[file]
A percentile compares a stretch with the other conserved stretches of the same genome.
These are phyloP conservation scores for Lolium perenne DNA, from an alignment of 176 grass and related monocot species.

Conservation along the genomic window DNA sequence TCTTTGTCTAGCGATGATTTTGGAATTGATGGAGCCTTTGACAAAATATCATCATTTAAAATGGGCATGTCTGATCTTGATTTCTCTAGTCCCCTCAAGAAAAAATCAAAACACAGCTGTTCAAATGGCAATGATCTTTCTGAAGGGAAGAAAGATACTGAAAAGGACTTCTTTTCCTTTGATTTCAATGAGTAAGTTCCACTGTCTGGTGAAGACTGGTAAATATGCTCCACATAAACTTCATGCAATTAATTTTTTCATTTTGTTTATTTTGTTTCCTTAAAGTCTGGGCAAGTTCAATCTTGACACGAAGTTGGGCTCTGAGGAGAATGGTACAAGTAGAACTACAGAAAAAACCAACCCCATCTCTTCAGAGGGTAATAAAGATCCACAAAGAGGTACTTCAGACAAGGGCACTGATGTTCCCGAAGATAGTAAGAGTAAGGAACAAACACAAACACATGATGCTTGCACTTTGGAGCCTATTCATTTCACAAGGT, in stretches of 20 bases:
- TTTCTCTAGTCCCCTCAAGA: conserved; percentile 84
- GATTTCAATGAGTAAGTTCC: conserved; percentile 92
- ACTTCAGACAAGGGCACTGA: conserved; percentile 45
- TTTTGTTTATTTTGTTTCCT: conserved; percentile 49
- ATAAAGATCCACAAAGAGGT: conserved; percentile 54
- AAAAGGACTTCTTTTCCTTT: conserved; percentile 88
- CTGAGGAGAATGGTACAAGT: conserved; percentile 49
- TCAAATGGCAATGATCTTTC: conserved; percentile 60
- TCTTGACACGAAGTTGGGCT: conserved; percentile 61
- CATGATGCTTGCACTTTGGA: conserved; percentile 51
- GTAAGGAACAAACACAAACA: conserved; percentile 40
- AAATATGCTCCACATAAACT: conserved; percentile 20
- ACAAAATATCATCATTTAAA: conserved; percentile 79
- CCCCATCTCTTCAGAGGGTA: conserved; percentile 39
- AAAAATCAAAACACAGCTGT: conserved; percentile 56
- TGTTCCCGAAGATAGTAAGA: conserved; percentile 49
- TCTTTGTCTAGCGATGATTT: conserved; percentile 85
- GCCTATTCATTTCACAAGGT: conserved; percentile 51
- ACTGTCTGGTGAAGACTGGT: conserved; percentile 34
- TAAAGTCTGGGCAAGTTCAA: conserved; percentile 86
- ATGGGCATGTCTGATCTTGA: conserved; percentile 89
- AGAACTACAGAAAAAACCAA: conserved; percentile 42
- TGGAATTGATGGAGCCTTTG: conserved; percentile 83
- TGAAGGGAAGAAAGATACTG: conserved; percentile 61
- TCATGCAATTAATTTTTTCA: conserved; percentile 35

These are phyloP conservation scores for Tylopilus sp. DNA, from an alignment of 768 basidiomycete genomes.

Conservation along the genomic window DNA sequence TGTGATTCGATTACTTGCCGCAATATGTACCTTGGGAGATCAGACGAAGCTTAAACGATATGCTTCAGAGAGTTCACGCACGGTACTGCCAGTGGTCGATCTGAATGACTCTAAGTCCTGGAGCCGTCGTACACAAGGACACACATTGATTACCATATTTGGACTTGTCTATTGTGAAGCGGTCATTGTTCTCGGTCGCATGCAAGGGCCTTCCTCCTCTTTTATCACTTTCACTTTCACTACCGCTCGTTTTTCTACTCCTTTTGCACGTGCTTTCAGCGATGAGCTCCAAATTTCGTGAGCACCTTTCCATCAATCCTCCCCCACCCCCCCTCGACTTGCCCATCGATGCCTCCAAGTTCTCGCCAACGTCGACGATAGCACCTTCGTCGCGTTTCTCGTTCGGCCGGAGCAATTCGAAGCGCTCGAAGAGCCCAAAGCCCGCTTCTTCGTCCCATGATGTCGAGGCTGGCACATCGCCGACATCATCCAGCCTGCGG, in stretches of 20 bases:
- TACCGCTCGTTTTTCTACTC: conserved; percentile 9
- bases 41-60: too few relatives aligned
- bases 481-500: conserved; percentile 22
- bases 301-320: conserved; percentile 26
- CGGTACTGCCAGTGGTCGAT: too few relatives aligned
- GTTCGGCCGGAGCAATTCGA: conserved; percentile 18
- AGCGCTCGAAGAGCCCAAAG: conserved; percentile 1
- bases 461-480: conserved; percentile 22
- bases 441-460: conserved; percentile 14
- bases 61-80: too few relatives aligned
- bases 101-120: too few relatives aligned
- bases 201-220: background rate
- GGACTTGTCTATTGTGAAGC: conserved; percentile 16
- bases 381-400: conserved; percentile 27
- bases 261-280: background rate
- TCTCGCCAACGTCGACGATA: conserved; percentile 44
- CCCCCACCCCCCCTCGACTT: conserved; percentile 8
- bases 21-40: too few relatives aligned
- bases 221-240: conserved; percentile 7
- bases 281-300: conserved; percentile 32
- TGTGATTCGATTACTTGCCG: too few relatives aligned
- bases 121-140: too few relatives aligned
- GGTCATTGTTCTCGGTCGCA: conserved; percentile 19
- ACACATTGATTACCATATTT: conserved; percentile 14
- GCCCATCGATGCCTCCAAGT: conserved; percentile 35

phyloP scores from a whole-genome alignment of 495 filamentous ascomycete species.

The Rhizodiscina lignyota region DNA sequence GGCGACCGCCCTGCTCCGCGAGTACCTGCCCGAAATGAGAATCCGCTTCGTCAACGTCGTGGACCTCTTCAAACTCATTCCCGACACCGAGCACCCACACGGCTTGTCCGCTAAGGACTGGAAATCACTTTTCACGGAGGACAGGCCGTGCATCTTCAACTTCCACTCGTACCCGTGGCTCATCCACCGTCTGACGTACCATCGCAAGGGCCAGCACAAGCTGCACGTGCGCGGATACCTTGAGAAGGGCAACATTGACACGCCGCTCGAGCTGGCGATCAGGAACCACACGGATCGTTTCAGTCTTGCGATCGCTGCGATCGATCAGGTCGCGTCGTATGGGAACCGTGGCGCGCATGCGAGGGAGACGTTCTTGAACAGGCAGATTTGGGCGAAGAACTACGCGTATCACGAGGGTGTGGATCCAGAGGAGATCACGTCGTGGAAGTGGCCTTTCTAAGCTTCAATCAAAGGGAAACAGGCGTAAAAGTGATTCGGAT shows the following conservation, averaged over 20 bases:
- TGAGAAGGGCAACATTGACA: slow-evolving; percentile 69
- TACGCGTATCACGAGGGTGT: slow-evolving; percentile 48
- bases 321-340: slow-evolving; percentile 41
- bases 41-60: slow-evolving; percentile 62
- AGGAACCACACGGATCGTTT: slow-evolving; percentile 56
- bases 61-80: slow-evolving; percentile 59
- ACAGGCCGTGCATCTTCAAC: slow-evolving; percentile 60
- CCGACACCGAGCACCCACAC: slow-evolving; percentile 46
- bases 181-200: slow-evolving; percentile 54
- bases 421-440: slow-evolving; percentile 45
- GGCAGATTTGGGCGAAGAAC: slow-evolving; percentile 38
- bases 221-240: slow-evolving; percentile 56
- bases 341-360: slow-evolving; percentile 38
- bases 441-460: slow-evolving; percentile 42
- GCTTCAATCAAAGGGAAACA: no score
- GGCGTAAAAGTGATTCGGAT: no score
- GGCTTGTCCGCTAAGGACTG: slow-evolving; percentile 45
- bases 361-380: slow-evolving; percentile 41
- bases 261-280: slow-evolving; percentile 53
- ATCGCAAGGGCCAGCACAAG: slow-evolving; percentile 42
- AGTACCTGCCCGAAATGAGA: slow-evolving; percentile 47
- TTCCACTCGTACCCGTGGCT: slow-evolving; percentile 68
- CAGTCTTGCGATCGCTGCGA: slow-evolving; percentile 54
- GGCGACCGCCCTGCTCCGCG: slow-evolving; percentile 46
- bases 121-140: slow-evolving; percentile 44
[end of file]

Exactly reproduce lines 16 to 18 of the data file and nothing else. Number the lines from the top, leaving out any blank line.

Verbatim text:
- ACAAAATATCATCATTTAAA: conserved; percentile 79
- CCCCATCTCTTCAGAGGGTA: conserved; percentile 39
- AAAAATCAAAACACAGCTGT: conserved; percentile 56